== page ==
Hart was then promptly sent to first via intentional walk to load the bases and draw the infield in. Senior catcher Ryan Howland stepped to the dish eager for a go-ahead base knock. Perhaps overanxious, he grounded Boyington's first pitch to the shortstop who fired home to get the lead runner. Next up was sophomore designated hitter Matt Labbe. After a fouling off a squeeze attempt, Labbe sent an 0-2 fastball back up the middle past Rand and junior Matti Ingraham (pinch running for Copp) ran 90 feet to score the lone run. Hart also tried to score on the hit, but senior centerfielder Zach Breed threw him out. Pinch hitter junior Jake Whiting-Kooy then struck out looking to end the frame, but the damage was done.
"I just tried to stay relaxed and stay back," said Labbe, the offensive hero of the day. "We've been working on staying back and going opposite field and up the middle, and just make good contact. Cape's pitcher threw a lot of off speed and curveballs and we had trouble staying back at first."
Russell, who entered the game in the top of the eighth and got out of a jam, closed the door.
"Warming up I was nervous," said Russell (who earned the win going three innings with two walks, two strikeouts). "First couple pitches I was nervous, then I settled down when I threw my first strike. Teammates were rallying from the bench."
The third time was indeed the charm.
"The most important game is always game three when you're talking about our rivals who we play twice a year (regular season)," said Soule. "I think we just wanted it more."
Greely now (14-4) and Lincoln Academy (14-4) don't play in the regular season. The last playoff meeting between the schools came in 2004, when Greely won 11-0 (in six innings) in the semifinals. The squads also met in the 1994 regional final (with the Rangers prevailing, 8-3).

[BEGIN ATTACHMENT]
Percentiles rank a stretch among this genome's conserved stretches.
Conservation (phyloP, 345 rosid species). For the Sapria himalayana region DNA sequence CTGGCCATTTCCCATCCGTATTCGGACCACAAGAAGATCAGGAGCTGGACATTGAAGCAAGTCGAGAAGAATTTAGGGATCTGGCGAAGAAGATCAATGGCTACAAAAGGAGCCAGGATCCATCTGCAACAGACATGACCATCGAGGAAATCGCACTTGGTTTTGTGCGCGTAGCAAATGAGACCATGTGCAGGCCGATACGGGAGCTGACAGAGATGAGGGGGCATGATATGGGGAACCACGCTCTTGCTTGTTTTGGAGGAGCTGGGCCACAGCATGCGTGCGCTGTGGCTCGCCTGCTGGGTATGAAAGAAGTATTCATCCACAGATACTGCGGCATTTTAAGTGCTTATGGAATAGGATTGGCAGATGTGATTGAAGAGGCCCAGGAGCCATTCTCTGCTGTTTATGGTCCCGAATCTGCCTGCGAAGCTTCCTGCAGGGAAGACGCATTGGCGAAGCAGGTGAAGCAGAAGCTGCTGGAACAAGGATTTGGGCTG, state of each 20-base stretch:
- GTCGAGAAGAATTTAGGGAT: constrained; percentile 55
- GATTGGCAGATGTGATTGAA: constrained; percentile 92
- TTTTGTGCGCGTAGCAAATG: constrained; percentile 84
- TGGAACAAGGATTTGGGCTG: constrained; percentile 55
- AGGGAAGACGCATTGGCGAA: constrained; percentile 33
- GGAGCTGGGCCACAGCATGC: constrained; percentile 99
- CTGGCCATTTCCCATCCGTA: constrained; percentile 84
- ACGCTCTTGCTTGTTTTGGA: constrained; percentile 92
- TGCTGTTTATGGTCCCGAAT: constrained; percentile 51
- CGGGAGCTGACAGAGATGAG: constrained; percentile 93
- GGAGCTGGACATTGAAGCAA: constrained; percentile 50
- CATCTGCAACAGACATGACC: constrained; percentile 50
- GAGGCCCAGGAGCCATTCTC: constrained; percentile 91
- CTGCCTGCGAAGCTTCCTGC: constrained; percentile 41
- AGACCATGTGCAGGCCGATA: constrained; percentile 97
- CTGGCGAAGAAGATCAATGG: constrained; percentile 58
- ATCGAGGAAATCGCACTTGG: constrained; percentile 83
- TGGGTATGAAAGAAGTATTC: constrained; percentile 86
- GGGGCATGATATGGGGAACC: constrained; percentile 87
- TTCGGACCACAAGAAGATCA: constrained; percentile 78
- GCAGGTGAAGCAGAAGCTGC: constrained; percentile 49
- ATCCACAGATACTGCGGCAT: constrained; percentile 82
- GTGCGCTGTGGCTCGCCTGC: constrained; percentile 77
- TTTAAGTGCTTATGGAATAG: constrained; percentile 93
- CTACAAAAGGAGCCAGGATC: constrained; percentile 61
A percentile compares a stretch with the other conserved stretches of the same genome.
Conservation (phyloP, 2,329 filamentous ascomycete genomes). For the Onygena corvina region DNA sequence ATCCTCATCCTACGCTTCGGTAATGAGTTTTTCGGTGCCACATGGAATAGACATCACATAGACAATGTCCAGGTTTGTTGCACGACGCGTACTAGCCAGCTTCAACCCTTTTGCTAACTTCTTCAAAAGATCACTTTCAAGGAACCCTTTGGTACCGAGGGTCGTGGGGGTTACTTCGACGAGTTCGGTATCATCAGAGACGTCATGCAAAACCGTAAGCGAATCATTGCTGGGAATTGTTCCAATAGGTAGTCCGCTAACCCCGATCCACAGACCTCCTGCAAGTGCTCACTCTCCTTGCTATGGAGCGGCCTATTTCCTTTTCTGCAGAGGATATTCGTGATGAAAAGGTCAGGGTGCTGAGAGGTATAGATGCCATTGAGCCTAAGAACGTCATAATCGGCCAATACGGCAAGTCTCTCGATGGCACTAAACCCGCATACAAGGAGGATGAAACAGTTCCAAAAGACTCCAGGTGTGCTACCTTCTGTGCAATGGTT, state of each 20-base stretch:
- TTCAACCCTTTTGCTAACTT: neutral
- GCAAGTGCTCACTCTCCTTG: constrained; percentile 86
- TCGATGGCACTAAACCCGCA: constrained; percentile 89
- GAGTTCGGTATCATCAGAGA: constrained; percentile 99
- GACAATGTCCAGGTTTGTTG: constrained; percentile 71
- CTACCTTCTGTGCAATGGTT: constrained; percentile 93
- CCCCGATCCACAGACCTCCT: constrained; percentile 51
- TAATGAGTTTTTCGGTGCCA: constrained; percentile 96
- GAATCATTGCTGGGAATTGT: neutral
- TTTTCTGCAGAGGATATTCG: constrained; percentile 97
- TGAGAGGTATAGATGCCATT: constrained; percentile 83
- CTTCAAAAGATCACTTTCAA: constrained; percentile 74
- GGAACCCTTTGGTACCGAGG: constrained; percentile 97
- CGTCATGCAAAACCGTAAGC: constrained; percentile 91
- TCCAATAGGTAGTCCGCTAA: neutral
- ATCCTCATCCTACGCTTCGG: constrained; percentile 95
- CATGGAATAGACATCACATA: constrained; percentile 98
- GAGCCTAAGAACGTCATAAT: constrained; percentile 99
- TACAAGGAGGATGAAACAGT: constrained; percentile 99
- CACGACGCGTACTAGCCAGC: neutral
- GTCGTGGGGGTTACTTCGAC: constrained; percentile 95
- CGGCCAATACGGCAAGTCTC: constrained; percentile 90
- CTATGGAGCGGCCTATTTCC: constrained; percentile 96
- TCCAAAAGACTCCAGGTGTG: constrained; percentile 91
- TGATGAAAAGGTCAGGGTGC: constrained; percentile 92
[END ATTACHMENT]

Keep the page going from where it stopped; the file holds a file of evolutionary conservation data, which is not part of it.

Getting the start will be Stauber, Greely's veteran ace. Although Lincoln Academy was somewhat of a mystery to Greely, the Rangers couldn't have asked for much more momentum after Saturday's extra inning triumph.
The winner Tuesday will return to St. Joe's Saturday at 5 p.m., to meet either defending champion Gardiner (16-2) or Waterville (16-3) in the Class B state final.
Yarmouth was expected to be a top contender in Western B, but had an up-and-down 8-8 regular season, which left it seventh in the region. The Clippers did dispatch No. 10 Gray-New Gloucester 7-2 in the preliminary round last Wednesday (sophomore Luke Pierce homered and junior Nick Whittaker earned the victory), but their hopes of upsetting No. 2 Mountain Valley for the second straight season in the quarterfinals were dashed with an 8-7 loss in Rumford last Thursday. Yarmouth had its chances, but couldn't capture the back-and-forth contest as its season ended at 9-9.
In Western C, NYA surprised to the tune of 11-5 and the No. 7 seed. Last Wednesday, in the preliminary round, junior Dean Darien fired a no-hitter and a five-run bottom of the fifth put the finishing touches on a 10-0 (five inning) win over visiting No. 10 Madison. The Panthers' run finally ended the following day in the quarterfinals with a hard-fought 5-4 loss at No. 2 Hall-Dale. NYA finished 12-6, its best Class C season to date, but with plenty of talent returning in 2010, will look to advance even deeper.
Ryan Robb contributed to this story.
Sports Editor Michael Hoffer can be reached at firstname.lastname@example.org.